Walt Disney (NYSE:DIS) has been welcoming visitors to its Florida resort since mid-July, but Disney World isn't anywhere close to firing on all cylinders. The four theme parks are now open, but Typhoon Lagoon and Blizzard Beach -- the country's two most visited water parks -- remain closed. Many of Disney World's on-site hotels have also yet to reopen, and this week Disney is conceding that its signature Polynesian Village Resort won't be checking in overnight guests until the summer of 2021. 

Taking the Polynesian offline is a pretty big deal, especially since it was already booking visitors to the resort for stays starting next month. It's also a surprisingly long outage for the iconic property. It's one thing to delay a hotel's reopening a couple of months, the way Disney did with the South Pacific-themed resort when it pushed its initial mid-August restart to Oct. 4. However, tacking on what will be roughly another eight months of closure is a grim admission that things won't be getting better in the coming months at the world's most popular theme park resort.

A family of three enjoying Disney's Polynesian Village Resort at Disney World.

Image source: Disney.

Lei it on the line

Disney's Polynesian Village Resort is one of the resort's most popular hotels. It was one of just two on-site resorts available when Disney World opened in 1971. It's one of the three resorts that are on the Magic Kingdom monorail line. It's also conveniently steps away from the Transportation and Ticket Center that houses the Epcot monorail line. 

Things haven't gone as Disney planned, and that's not a shock. These are unprecedented times. Disney has never had to close any of its domestic resorts for months. We're in a pandemic. We're in a recession. Even the best-laid plans are being scrawled in crayon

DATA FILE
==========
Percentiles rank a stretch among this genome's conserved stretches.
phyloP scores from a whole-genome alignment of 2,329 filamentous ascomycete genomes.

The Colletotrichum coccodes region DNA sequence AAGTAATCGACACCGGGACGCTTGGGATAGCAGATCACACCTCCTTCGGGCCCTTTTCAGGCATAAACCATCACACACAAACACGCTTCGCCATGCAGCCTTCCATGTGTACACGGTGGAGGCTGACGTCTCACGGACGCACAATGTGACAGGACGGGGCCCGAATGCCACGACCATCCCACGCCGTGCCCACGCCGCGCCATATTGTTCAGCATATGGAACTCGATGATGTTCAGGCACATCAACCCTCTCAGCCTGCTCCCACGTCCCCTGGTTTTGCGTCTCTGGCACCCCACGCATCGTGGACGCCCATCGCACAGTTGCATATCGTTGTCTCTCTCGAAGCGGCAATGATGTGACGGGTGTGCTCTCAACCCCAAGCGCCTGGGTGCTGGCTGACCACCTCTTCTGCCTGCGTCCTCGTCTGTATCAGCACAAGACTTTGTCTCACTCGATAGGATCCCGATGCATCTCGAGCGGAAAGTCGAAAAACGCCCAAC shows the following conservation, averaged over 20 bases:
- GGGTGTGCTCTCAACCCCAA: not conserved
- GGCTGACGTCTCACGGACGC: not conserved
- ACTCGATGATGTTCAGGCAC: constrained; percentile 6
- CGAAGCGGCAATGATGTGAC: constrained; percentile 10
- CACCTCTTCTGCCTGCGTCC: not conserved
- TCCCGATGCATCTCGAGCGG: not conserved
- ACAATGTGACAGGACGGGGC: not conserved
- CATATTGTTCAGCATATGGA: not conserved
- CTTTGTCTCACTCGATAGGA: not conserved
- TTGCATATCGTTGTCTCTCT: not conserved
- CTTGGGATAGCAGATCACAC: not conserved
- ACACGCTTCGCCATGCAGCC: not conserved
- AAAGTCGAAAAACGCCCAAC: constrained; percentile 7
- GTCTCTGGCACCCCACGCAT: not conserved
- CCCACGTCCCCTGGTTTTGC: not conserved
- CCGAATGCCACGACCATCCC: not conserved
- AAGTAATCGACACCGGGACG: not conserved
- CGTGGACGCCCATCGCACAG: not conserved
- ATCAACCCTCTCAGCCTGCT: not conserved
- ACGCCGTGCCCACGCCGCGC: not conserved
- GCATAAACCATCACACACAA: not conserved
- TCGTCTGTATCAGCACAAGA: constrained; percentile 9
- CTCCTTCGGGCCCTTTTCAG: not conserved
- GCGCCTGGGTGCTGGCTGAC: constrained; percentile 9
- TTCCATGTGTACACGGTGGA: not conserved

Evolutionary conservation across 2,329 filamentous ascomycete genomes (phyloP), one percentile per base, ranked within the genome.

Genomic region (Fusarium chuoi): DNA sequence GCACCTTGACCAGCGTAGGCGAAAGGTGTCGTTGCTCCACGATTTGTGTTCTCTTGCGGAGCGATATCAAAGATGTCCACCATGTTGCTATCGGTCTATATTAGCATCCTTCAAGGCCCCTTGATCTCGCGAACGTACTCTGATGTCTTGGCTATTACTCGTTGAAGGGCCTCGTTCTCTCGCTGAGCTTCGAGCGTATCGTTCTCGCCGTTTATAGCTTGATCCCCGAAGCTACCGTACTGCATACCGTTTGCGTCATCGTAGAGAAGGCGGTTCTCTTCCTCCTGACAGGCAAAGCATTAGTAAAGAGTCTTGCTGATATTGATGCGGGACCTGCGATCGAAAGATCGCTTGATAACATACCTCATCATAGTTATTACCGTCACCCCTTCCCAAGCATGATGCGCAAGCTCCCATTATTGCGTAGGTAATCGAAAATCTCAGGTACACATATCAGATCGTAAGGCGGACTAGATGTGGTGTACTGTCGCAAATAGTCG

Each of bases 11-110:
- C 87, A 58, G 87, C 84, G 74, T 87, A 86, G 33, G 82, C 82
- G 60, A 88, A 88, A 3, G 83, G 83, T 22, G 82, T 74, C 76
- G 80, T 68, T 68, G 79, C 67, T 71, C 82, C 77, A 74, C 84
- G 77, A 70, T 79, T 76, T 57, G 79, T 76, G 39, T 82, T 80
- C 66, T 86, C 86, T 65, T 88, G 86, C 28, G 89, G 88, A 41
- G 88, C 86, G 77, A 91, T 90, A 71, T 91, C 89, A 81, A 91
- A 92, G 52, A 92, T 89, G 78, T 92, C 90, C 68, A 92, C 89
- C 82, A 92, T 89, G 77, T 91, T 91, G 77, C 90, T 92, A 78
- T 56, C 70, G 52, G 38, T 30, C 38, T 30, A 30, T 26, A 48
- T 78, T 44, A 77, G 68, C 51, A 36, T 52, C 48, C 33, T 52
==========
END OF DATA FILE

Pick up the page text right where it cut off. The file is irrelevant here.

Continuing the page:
Disney's theme parks business isn't currently profitable, but as the industry leader pointed out last month, it's not losing as much money as it did when the resort was entirely closed through the first few months of the coronavirus crisis. The results started to fall short of Disney's initial expectations as COVID-19 cases started to spike in Florida through June and early July, but the counts have been trending sharply lower since mid-July. 

What does Disney see that investors don't? Are advance bookings that bad? Disney obviously knows its own business better than anybody else, but it's not as if it has the inside track on when the pandemic will fade or when global tourism will pick back up. There's a lot of guesswork here, and for now you may as well pass the crayon box. 

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